Ella Isadora Minter

Female30 October 1908–20 May 1999

Brief Life History of Ella Isadora

When Ella Isadora Minter was born on 30 October 1908, in Harpersville, Shelby, Alabama, United States, her father, William Robert Minter Sr., was 36 and her mother, Florence C. Wood, was 30. She married Murray Fullmer Simmons on 13 August 1927. They were the parents of at least 1 son and 1 daughter. She lived in Shelby, Alabama, United States in 1935 and Election Precinct 10 Harpersville, Shelby, Alabama, United States in 1940. She died on 20 May 1999, in Sylacauga, Talladega, Alabama, United States, at the age of 90, and was buried in Evergreen Cemetery, Sylacauga, Talladega, Alabama, United States.

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Family Time Line

Murray Fullmer Simmons
Ella Isadora Minter
Marriage: 13 August 1927
June Simmons
Charlie Minter Simmons

Sources (5)

  • Ella Mintor in household of William R Mintor, "United States Census, 1920"
  • Ella Minter, "Alabama, County Marriages, 1809-1950"
  • Ella Minter Simmons, "Find A Grave Index"

Spouse and Children

  • Marriage
    13 August 1927
  • Children (2)

    Parents and Siblings

    Siblings (6)

    +1 More Child

    World Events (8)

    1909 · The NAACP is formed

    Age 1

    Organized as a civil rights organization, The National Association for the Advancement of Colored People is a bi-racial endeavor to advance justice for African Americans. It is one of the oldest civil rights organizations in the nation.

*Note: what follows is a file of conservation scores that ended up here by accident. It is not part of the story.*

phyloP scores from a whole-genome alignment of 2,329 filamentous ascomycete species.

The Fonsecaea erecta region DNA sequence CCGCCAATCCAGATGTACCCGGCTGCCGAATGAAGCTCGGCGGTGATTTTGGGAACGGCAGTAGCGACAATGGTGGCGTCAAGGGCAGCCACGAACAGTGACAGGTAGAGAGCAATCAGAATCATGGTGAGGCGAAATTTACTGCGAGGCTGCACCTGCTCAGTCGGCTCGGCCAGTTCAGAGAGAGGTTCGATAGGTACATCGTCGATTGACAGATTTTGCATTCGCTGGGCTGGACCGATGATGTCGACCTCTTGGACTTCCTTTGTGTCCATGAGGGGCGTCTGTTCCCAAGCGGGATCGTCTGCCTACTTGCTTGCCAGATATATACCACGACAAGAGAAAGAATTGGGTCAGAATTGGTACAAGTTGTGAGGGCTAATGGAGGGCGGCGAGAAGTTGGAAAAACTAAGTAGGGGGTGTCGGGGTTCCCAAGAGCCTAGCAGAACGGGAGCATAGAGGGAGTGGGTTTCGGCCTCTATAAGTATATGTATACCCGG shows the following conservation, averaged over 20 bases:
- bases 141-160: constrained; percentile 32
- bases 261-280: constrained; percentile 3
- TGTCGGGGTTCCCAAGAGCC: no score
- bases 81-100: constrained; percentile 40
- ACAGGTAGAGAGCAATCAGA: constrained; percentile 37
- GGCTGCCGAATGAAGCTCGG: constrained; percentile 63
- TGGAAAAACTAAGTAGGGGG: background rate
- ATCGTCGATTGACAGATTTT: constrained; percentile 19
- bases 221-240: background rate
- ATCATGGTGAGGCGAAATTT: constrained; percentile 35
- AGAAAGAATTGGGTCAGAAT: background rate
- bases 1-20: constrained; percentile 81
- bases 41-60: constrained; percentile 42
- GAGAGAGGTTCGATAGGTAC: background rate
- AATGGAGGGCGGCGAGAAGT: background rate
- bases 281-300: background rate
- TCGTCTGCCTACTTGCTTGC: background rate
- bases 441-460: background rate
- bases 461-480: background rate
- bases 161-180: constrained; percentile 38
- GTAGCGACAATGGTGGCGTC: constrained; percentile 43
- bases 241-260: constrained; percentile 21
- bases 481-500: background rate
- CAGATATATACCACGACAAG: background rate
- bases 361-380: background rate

1910 · The BSA is Made

    Age 2

    Being modeled after the Boy Scout Association in England, The Boy Scouts of America is a program for young teens to learn traits, life and social skills, and many other things to remind the public about the general act of service and kindness to others.


    Age 24

    Amelia Earhart completes first solo nonstop transatlantic flight by a woman.

    Name Meaning

    English (southeastern): occupational name for a moneyer, from Middle English myneter, mynter ‘moneyer’, an agent derivative of mynet ‘coin’, from Late Latin moneta ‘money’, originally an epithet of the goddess Juno (meaning ‘counselor’, from monere ‘advise’), at whose temple in Rome the coins were struck. The English term was used at an early date to denote a workman who stamped the coins; later it came to denote the supervisors of the mint, who were wealthy and socially elevated members of the merchant class, and who were made responsible for the quality of the coinage by having their names placed on the coins.

    Dictionary of American Family Names © Patrick Hanks 2003, 2006.

    Possible Related Names

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